On or about Oct. 26, 1.6 billion Muslims from around the world, over seven million of them in the U.S., including 10,000 armed servicemembers, will begin observing activities associated with the annual religious pilgrimage, or Hajj, to the city of Mecca in Saudi Arabia.
Hajj is the fifth of the five main pillars of the Islamic faith, (the other pillars include the declaration of faith, five daily prayers, charity and fasting during the month of Ramadan). Hajj activities take place during six days, from the eighth to the 13th day of the Islamic lunar month of Dhul-Hijjah, the last month of the lunar year.
Hajj is a once in a lifetime obligation for those Muslims who have the physical and financial ability to undertake the journey. It is also a form of worship that involves the entire being — body, mind and soul.
In following the Sunnah, or lifestyle of the Prophet Muhammad, Muslims not participating in the actual pilgrimage fast the day before Eid-ul-Adha, which is known as the Day of Arafat. The Prophet Muhammad said, “Fasting the day of Arafat is an expiation for two years, the year preceding it and the year following it.”
When the major portion of the Hajj is completed, Muslims worldwide gather for communal prayers on the first day of Eid-ul-Adha, the 10th day of Dhul-Hijjah. This is the second of the two most important observances in Islam. The approximate beginning date for the Eid is Dec. 9, or the third day of the pilgrimage. The exact beginning date will be known the evening before the lunar month begins because it is determined by the viewing of the crescent moon.
While Eid is actually an observance and a part of Hajj, it is also celebrated throughout the Muslim world in commemoration of the Prophet Abraham, who, according to Islamic belief, sacrificed a ram when God spared him the sacrifice of his son, Ishmael.
During the morning of the Eid, at sometime after sunrise and before midday, a special congregational prayer is offered, followed by a Khutbah, or sermon, from the Imam of the community. A period of marked joy and happiness follows the prayers with animal sacrifice, a large feast given sometime during the day and continues with related activities for the next two days.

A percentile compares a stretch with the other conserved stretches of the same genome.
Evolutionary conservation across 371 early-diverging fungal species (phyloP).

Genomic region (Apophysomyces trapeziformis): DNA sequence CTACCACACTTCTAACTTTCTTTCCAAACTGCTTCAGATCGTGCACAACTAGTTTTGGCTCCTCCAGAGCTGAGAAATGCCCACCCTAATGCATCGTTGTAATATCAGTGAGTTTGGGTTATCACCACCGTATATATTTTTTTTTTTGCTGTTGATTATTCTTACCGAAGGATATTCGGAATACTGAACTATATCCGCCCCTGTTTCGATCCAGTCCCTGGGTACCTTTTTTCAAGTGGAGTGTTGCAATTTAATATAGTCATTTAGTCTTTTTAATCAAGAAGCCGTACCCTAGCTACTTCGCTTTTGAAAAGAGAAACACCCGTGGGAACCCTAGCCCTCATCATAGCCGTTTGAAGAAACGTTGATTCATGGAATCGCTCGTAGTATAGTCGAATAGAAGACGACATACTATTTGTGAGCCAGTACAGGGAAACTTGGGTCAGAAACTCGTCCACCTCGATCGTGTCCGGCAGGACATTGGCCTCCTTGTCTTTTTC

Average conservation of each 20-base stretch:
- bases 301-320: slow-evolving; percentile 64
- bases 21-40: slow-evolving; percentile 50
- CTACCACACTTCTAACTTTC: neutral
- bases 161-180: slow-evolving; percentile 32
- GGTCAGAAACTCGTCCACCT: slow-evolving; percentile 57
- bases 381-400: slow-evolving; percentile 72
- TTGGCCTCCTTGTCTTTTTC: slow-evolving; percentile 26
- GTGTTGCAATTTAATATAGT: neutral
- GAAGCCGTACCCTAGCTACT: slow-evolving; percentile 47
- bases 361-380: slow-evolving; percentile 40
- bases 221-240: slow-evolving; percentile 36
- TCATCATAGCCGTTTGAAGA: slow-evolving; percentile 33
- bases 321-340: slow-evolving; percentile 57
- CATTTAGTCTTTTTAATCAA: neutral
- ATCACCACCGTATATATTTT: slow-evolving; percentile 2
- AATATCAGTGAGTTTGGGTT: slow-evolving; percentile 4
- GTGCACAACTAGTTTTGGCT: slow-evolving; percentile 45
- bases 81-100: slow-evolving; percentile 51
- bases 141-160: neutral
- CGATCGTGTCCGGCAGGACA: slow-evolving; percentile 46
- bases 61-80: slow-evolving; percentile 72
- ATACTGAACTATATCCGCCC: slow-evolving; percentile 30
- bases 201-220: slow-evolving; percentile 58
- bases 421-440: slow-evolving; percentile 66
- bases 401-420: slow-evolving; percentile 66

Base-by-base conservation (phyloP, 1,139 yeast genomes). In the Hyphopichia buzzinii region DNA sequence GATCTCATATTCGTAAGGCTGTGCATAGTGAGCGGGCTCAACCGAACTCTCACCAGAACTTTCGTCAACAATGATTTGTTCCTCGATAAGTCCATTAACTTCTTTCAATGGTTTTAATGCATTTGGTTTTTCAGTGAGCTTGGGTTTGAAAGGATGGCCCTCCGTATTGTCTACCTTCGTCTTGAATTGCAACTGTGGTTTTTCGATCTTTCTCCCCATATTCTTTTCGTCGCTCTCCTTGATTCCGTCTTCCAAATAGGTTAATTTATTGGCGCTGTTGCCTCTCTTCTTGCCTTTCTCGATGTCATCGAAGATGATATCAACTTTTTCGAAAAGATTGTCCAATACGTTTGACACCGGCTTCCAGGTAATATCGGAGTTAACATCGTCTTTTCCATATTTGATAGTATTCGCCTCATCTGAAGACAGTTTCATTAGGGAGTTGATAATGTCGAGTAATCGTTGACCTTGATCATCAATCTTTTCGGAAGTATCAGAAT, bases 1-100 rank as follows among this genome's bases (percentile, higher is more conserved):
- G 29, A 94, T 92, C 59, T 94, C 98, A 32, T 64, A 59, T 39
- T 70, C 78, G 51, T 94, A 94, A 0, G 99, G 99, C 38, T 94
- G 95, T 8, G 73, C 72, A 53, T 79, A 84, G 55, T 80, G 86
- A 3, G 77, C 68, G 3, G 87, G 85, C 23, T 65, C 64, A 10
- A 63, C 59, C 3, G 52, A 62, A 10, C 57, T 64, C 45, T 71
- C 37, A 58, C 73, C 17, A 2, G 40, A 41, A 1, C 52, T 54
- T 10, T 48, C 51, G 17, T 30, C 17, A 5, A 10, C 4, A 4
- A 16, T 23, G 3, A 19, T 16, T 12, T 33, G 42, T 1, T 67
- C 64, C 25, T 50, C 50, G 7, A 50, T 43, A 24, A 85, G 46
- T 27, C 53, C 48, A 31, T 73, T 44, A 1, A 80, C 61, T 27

During this period, the entire community, friends, Families and neighbors, visit each other and exchange gifts. It is especially important to show respect and love by spending time with the elderly, sick and disabled during this period.
Financially able Muslims are obligated to sacrifice a lamb or goat for each Family member. Several Families may join in to sacrifice a cow. The act is not considered a blood offering as parts of the meat are obligated to feed others.
In Qur’an, Allah states: “Neither their meat nor their blood ever reaches Allah, but heedfulness on your part does reach Him”. (Chapter 22, Verse 37).
The sacrifice is an expression of thankfulness to Allah, the affirmation of faith and the remembrance of the supreme sacrifice that Prophet Abraham was ready to offer in order to carry out the Command of God. When God ordered Prophet Abraham to offer his son, Ishmael, in sacrifice, both father and son were ready to carry out the command without question. The offering of the sacrifice is an annual reminder that humankind must be ready to sacrifice what is most dear to them to fulfill the Command of God.
The Qur’an states: “Say, truly my prayer and my service of sacrifice, my life and my death are all for God, the Cherisher of the worlds.”
The meat of the animal must be divided into three equal portions; one part is kept for the immediate Family, one part for friends and neighbors and the third portion is distributed among the needy.
The pilgrimage, or Hajj, to the city of Mecca in Saudi Arabia is the international gathering place of over two million Muslims from all over the world — people of all races, nationalities, economic or worldly statuses, repenting and praying to God for His forgiveness, purification, mercy and blessings. The main benefit of Hajj for many people is the sense of purification, repentance and spiritual renewal that it instills.
After his Hajj in 1964, Abdul-Malik Shabazz, also known as Malcolm X, wrote in his autobiography: “…I have eaten from the same plate, drank from the same glass and slept in the same bed (or on the same rug), while praying to the same God with fellow Muslims whose eyes were bluest of the blue, whose hair was blondest of the blonde and whose skin was whitest of the white. And in the words and in the actions and in the deeds of the white Muslims, I felt the same sincerity that I felt among black African Muslims of Nigeria, Sudan and Ghana … In the past, I permitted myself to be used to make sweeping indictments of …
For further information, contact Chaplain Mohammed Khan, retired, U.S. Army at 964-0817 (cell) or firstname.lastname@example.org.